We don't have a service manual yet, because we don't have a camper yet. I'm a religious service manual buyer, so I'm sure I'll drop the coin on one when we have a model in possession.

Seems like from everything in this thread that we need to find something that will allow us to get camping this year relatively locally until we feel-out the idiosyncrasies of whatever we buy and then fix those over the winter and go for the long trips next year.
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Old 02-20-2009, 09:30 AM   #20
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1978 31' Sovereign
Cincinnati , Ohio
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Posts: 83
I am also in the middle of a 78' gut job on a 31 footer. It did not take me 40+ hours to gut. I would say that I was in the 20 hour range, but I did not care about what was coming out. I trashed almost everything just to get it out. I will be rebuilding the complete interior from scratch. As far as the rest of the project, your are looking at a huge number of hours depending on what you find. I thought it would be fun to re-hab an old trailer. Gut the interior and start building the new. I was sadly mistaken. I needed new axles and brakes, 5 new outriggers, new step outriggers, 3 new cross-members, new rear floor, new front floor... I am almost to the point of starting the interior. I have had fun doing it, but it has been 3 times the work that I expected. It will be awesome when I'm done, but I'm not there yet. I would suggest scowering these forums and looking at a bunch of blogs to see what others have experienced. You can see mine at:
E-Rock's Airstream
Good luck, and you will defiantly need another camper while you are rebuilding your Airstream.
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Old 02-20-2009, 12:03 PM   #21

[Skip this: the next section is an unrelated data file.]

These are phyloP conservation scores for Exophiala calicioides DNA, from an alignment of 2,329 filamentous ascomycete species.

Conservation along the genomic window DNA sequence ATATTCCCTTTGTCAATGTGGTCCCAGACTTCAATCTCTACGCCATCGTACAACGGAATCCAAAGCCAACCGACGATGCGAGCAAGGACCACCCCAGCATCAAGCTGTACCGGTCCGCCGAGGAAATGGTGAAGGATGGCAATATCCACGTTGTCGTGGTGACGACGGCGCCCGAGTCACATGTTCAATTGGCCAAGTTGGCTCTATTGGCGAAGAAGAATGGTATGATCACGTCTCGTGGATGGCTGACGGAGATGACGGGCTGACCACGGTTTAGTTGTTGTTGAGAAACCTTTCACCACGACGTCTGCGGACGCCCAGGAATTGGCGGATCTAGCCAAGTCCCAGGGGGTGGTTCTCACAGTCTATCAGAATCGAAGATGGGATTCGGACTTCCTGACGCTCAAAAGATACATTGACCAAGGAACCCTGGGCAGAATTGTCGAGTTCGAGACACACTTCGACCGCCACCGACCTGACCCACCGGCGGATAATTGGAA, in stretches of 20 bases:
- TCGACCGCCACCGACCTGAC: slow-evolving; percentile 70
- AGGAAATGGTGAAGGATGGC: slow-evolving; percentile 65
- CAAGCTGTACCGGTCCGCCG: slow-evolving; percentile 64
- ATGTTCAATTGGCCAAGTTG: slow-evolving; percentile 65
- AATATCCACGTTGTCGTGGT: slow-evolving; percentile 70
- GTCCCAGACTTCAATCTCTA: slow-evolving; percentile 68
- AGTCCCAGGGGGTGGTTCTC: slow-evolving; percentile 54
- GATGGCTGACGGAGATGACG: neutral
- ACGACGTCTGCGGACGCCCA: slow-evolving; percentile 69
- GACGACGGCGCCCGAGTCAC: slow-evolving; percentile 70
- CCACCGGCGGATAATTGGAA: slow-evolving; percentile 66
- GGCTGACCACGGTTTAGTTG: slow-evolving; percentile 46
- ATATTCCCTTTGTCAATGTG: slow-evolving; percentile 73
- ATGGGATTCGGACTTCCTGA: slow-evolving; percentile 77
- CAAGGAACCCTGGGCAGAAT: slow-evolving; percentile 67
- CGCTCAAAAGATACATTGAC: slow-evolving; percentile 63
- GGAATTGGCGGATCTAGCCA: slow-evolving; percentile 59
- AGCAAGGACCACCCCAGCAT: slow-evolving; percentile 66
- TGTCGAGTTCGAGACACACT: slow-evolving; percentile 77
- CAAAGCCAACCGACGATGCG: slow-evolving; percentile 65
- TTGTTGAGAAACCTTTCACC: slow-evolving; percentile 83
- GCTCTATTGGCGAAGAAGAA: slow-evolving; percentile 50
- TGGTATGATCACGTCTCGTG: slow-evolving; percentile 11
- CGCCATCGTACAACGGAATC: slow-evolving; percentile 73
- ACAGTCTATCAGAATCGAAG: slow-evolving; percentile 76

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1978 29' Ambassador
Martinsville , Indiana
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Hire some high school guys to do the gut. You supervise.
Hire an airstream interior decorator to design what you want.
Find some travel trailer "reburbish" specialists to do the lions share of rework. You supervise.
You do some of the simple stuff to save some money.
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Old 02-20-2009, 01:11 PM   #22
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1972 27' Overlander
Mo Hill , California
Join Date: Nov 2008
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I gutted my 27' '72 all by myself within a week. Take a look at my web site for pics of how things went. Todd Created Wood, TP drums, Custom Furniture Design, Wood Worker, Carpenter, Fine Furniture, Tables, Chairs, Cabinetry, Stave Drums, Snare Drum. I still have it all apart. The issue is not how long it will take you to gut it. Because it is certainly possible to gut it pretty quick, depending on how much you plan on saving. The issue you want to consider is; what do you think you will find when you do gut it? I have spent a lot of extra time chaising problems and making fixes to things I thought I wouldn't have to pay attention to. For instance, this week I had to remove the interior rear fiberglass end cap to get at leaks that where behind it... I hadn't thought I would be going there... Just because you gut it doesn't mean you can rebuild immediately. Look carefully for evidence of past leaks and strucural damage.

The actuall gutting in my case was pretty quick and easy. I wasn't saving anything.... There are lots of screws and rivets to take apart, that is the most labor intensive event.
Fine Woodworking, Furniture, Carpentry, Drums, and Lutherie
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Old 02-20-2009, 01:34 PM   #23
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1971 25' Caravanner
scappoose , Oregon
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Let's see now:
Chain saw. check
Axe . check
Sawsall . check

Ready to go, just kiddin,,,,,,